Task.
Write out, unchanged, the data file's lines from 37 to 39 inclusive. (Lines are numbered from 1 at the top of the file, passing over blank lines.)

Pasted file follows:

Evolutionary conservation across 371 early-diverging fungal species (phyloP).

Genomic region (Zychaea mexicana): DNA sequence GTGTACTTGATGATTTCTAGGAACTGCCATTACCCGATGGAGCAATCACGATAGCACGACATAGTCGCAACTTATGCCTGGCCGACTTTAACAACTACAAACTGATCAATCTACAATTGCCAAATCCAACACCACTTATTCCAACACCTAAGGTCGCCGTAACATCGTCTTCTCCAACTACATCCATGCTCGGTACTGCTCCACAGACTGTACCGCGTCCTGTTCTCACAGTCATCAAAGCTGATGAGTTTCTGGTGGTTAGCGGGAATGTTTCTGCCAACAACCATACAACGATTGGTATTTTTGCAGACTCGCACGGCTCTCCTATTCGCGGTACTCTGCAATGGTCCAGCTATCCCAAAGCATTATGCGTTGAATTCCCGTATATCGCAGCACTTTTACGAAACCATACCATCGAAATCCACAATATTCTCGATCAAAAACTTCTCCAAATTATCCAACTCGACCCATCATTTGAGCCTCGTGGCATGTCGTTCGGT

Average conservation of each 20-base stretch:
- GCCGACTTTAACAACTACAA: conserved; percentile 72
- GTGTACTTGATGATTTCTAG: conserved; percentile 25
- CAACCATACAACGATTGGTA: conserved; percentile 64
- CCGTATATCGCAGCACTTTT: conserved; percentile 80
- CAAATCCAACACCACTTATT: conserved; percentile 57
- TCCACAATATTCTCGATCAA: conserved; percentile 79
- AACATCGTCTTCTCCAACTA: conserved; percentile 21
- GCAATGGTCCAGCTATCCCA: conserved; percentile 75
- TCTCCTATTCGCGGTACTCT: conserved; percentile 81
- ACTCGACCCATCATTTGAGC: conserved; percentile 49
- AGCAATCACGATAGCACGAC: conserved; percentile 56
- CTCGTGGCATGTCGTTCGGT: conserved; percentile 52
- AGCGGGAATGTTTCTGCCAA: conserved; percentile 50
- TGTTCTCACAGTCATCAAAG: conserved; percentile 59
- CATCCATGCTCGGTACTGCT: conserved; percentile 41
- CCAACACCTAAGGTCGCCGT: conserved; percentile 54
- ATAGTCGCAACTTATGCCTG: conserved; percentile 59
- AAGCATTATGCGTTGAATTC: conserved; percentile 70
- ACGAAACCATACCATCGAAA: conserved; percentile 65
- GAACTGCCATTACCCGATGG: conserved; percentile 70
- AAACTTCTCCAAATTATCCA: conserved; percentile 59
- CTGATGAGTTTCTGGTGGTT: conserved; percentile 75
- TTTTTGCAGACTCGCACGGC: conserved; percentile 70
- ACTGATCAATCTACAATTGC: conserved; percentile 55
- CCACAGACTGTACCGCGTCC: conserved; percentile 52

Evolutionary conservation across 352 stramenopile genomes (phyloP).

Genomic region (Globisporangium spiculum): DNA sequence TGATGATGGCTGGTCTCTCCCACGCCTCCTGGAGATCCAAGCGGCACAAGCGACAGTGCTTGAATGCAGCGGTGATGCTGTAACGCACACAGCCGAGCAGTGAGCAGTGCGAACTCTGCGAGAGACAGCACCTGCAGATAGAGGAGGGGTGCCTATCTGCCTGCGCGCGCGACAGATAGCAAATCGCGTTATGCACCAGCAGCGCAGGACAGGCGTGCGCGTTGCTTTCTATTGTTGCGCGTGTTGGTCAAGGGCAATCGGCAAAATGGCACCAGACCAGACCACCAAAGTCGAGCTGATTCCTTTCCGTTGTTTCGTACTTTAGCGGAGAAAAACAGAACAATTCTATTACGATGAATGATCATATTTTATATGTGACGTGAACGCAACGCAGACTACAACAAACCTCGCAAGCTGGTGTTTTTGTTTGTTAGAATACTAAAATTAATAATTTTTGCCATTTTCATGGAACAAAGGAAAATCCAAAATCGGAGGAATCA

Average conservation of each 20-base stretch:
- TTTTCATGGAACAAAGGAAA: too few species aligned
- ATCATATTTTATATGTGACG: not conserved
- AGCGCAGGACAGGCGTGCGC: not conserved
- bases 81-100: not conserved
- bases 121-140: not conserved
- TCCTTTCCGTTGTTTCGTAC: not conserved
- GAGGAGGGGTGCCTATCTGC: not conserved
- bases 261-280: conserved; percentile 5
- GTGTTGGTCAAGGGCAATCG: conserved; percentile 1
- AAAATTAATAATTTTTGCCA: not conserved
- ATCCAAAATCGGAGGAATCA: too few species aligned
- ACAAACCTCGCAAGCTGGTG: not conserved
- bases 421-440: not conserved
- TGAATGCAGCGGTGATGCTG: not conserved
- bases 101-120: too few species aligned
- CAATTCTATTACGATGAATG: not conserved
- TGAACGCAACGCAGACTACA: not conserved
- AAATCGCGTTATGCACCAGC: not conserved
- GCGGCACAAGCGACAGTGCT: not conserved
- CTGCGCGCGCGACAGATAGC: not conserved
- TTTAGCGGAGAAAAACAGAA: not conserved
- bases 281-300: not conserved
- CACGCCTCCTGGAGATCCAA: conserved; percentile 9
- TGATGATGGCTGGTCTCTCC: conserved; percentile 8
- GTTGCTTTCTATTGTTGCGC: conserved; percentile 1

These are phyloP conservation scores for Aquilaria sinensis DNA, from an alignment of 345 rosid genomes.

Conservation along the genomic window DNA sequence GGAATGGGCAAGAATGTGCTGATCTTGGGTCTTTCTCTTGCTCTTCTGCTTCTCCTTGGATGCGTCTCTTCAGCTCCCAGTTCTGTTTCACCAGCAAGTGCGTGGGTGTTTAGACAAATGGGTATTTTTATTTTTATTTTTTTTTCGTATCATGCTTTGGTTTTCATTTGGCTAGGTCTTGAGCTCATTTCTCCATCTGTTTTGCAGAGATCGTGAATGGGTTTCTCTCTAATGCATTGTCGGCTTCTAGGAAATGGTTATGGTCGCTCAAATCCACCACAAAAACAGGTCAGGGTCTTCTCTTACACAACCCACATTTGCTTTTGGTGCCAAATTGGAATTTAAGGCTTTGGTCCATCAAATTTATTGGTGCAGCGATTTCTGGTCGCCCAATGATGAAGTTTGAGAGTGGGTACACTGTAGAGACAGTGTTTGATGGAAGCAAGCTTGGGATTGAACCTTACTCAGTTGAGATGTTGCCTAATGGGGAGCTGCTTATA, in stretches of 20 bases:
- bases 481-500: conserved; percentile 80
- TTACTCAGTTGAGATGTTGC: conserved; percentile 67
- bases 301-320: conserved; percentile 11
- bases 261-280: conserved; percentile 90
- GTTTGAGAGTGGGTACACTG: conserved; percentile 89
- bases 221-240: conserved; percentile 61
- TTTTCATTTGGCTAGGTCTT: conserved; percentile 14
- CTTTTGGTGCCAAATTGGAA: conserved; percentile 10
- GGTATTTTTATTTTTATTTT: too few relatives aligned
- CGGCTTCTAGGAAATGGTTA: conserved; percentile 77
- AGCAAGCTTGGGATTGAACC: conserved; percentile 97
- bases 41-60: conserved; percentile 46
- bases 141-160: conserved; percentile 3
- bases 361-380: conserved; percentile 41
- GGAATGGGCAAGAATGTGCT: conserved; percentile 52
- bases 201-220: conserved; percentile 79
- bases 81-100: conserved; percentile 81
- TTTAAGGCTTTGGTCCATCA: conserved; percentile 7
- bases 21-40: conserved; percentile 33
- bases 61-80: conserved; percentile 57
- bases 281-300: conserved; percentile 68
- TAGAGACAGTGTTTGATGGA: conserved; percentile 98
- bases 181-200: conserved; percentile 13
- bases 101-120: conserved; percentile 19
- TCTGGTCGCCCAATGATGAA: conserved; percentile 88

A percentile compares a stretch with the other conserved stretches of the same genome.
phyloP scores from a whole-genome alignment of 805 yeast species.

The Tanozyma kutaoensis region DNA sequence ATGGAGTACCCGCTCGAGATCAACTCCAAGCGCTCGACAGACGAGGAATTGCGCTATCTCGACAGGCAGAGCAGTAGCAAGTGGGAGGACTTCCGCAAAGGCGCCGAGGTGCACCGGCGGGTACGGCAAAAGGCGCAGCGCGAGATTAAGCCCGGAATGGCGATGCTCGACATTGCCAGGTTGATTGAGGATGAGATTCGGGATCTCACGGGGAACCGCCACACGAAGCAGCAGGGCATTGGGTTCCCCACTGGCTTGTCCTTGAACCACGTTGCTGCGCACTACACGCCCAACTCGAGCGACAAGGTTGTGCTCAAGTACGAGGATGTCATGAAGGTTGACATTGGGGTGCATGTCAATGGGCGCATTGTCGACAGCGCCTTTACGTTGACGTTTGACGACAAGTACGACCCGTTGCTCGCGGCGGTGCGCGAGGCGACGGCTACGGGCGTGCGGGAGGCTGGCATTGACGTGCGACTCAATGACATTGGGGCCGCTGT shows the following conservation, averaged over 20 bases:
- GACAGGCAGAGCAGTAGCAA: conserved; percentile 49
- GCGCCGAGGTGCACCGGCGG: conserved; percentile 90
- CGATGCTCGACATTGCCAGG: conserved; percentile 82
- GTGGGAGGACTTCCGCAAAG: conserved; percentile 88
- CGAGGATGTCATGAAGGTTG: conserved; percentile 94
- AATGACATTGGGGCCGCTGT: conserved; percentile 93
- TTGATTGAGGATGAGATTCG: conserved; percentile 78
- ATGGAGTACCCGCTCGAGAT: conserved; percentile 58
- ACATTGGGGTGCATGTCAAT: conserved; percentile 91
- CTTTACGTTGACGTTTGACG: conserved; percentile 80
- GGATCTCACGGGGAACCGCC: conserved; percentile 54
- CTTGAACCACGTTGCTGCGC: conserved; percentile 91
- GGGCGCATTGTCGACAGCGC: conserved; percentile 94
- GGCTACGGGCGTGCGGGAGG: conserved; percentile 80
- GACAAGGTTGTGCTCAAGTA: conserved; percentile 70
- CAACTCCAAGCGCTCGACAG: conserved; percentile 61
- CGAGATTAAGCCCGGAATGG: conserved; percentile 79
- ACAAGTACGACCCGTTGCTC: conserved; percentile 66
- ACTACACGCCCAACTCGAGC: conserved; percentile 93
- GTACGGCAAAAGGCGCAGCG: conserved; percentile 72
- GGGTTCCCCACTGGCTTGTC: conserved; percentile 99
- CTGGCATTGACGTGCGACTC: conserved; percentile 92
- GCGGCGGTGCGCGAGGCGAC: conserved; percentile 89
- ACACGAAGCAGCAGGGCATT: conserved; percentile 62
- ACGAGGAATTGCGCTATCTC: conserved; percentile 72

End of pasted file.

- TCCTTTCCGTTGTTTCGTAC: not conserved
- GAGGAGGGGTGCCTATCTGC: not conserved
- bases 261-280: conserved; percentile 5